August 9, 2019

“Against looting, socialism!” Say the Çanakkale people (Turkey) against Canadian Mining Corporation Alamos

Thousands protest against Alamos Gold Mining in Çanakkale
By Adrien Welsh 

It was with this rallying cry that activists from the Çanakkale branch of the Turkish Communist Party joined the thousands of demonstrators who stormed the site of the Kirazli gold mine project operated by the Canadian mining company Alamos. Despite a few altercations with security personnel, a human tide of thousands of protesters were determined to voice their opposition to the company caused deforestation and defeated the company's security agents. Once on the site, the event went off without a hitch, the protesters came among others to make an eminently symbolic gesture: planting trees.

According to the corporation’s website, this project “represents a significant near term source of low cost production growth. With its low capital and operating costs, Kirazli is one of the highest return, undeveloped gold projects in any gold price environment.”

While Alamos shareholders didn’t hide their enthusiasm in front of the profits potentially generated, the people however are the ones to pay the big price for this social and environmental catastrophe. If the project is so financially advantageous, it is because behind it, local people and workers in Turkey assume the costs. The CEO of the company reportedly told Bloomberg that the costs are reduced thanks to the devaluation of the Turkish lira, which contributes to significantly reduce the payroll. He even added that he did not have to hire foreign labor because "the Turks are very good at carrying rocks", joining with class depreciation a shameless racism.

But it's not so much the racist rhetoric or the working conditions in the future mine that set fire to the gunpowder, but rather the environmental scandal attached to it. The site of the open-air mining project is about 40 kilometers from the Kaz Mountains National Park, a protected area. However, several studies have revealed the harmful effects caused by the presence of this mine. For example, 195,000 trees have already been cut down just to access the minerals. But to this dramatic figure, we must add the mining activity, very polluting in itself because of the toxic materials necessary for gold extraction. It requires abundant amounts of cyanide (20,000 tons in this case). Along with it, large quantities of arsenic and heavy metals will litter the area once the company has completed the project without any decontamination of the site.

Air view of the mining site, where over 195,000 trees have been cut

If the residents and activists in the Çanakkale region oppose the company, they also fight against the Turkish government which, in the words of the TKP, acts as a law firm for the company. Shamefully, the Ministry of Agriculture and Forestry is spreading false information - probably dictated by Alamos - about the impact the mining project will have, even making a fool of itself by saying that the mine is not in the national park area (while it is only 40 km from it) and reducing the number of trees that were felled in its report, despite the raw truth. This is completely paradoxical when we know that close to nothing will be left for the Turkish Government (96% of the minerals will continue being held by the corporation which will pay a 6% royalty to the state while paying for 40% of the investment in the project), showing how the local comprador bourgeoisie is complicit in this imperialist crime on one side and, on the other, how corporations need the help of local governments to achieve their « projects ». This is a clear case of imperialism.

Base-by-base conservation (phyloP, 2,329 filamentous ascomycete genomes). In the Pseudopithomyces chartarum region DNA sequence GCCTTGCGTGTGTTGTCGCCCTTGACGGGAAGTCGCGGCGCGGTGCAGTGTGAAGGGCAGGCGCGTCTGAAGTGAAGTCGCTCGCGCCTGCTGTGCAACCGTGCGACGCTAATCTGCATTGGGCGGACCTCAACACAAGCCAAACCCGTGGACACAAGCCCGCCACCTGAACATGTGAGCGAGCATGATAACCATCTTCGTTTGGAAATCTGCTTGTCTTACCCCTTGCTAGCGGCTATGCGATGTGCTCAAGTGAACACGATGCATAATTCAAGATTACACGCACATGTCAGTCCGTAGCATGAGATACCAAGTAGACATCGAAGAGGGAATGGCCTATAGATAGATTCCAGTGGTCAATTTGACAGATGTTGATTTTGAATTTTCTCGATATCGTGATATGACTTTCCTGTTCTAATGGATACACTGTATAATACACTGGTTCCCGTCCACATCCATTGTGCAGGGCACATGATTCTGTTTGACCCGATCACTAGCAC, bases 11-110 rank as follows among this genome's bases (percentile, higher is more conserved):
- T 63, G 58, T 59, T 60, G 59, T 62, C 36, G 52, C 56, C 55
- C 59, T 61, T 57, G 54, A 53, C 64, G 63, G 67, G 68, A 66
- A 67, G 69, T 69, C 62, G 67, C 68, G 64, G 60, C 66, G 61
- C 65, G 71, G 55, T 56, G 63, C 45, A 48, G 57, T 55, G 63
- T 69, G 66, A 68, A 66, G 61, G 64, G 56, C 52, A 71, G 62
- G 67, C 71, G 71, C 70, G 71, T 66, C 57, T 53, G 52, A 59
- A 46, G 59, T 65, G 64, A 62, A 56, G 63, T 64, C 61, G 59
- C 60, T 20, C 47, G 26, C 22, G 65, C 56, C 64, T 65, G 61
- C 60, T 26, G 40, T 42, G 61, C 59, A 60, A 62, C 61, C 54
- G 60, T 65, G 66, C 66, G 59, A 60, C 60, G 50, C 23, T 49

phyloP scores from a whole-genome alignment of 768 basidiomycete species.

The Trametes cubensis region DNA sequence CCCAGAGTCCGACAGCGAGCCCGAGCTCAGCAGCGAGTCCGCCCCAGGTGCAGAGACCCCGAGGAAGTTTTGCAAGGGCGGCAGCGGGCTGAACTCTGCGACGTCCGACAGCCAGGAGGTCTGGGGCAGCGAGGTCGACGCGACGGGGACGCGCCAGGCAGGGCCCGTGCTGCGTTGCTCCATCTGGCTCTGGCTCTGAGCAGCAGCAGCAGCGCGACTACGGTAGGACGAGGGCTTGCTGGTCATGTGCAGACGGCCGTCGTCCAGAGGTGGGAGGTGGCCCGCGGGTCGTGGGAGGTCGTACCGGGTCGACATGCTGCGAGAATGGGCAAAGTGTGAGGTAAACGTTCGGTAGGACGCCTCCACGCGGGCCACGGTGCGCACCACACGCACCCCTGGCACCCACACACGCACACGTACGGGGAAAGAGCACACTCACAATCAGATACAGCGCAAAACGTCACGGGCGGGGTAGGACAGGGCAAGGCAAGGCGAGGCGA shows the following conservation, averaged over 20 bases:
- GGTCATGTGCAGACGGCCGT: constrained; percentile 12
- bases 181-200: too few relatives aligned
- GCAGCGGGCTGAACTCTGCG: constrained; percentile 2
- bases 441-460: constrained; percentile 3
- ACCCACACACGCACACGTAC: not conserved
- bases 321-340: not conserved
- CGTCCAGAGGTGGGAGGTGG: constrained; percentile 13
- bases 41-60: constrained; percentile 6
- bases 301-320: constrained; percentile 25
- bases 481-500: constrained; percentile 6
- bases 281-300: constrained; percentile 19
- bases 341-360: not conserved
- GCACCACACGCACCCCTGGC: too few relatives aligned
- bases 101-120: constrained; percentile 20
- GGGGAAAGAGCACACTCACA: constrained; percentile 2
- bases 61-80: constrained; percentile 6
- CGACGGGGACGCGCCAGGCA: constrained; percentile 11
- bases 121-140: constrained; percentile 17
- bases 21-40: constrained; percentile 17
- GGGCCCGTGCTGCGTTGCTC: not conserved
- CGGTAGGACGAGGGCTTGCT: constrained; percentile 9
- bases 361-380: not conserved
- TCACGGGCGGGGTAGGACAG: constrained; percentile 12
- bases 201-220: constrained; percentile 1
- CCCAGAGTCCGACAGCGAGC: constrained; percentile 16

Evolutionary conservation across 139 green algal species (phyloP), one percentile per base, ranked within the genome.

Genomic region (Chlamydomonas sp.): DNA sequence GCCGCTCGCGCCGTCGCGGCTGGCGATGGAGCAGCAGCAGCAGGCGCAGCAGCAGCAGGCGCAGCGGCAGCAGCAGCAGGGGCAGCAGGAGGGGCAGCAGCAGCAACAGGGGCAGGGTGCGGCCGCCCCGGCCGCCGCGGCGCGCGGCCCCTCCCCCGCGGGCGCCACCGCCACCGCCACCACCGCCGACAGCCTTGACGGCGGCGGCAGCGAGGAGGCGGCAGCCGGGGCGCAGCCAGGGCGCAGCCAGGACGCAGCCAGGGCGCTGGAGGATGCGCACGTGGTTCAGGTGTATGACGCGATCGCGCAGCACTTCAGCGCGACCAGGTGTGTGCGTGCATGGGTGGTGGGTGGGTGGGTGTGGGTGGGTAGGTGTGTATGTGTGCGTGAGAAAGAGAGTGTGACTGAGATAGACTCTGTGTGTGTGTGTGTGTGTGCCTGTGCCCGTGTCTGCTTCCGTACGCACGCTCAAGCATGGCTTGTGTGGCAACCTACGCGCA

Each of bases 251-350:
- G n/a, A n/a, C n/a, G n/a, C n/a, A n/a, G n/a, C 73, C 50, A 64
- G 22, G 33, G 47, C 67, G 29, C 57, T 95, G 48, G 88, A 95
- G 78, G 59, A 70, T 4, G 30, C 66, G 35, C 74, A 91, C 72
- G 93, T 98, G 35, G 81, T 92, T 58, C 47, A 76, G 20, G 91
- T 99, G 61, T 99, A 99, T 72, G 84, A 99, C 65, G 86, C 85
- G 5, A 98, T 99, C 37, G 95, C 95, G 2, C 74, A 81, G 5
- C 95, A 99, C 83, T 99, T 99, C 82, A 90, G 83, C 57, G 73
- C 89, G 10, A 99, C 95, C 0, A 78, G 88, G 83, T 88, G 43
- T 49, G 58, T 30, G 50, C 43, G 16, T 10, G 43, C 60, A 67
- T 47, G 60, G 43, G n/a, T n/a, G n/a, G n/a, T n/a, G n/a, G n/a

This situation is a textbook case for Canadian mining. Turkey would not be the first government to bow to the power of those companies that, in the capitalist system, think they are all powerful. In the kingdom of the blind, the one-eyed are kings, they say.

Communits Party of Turkey (TKP) contingent at the August 5th protest
Mining companies headquartered in Canada represent 75% of the world's mining companies. They benefit from one of the lowest standards in the world and from Canadian diplomatic protection (or rather Canadian imperialism). For example, the Canadian International Development Agency helped force the Colombian government to rewrite its Mining Act of 2001, and mining companies hire mercenaries in Mexico and Guatemala, among other places, to literally murder social and labour leaders (often Indigenous people) who oppose their activities. Canada also invests in invasions of sovereign states as in Mali while claiming the 'responsibility to protect' that does not refer to anything but the responsibility to protect the interests of mining companies. Every Canadian mining venture leads to an ecological disaster: systematically, companies do not take responsibility for waste left "deep in the pit", adding to the social conflict a climatic one.

But the case of Kizli is particular (but not unique) because of the strong mobilization of the local population, a mobilization that does not seem ready to fade. Not surprisingly, there is barely any word about this Canadian mining scandal in the corporate media in Canada.

Of course, while this same press does not hesitate to promote the climate marches and to make Greta Thunberg a standard-bearer of the green cause, when it comes to denouncing "our" imperialism, it is much more cautious ... It is also less vocal when it comes to revealing the systemic nature of the environmental crisis and its links with the crimes of capitalism and imperialism.

Yet the case of Kizli, and this is undoubtedly why it deserves our attention and our solidarity with the demonstrators, shows clearly that imperialism and capitalism are the main causes responsible for the environmental crisis, not youth or peoples.

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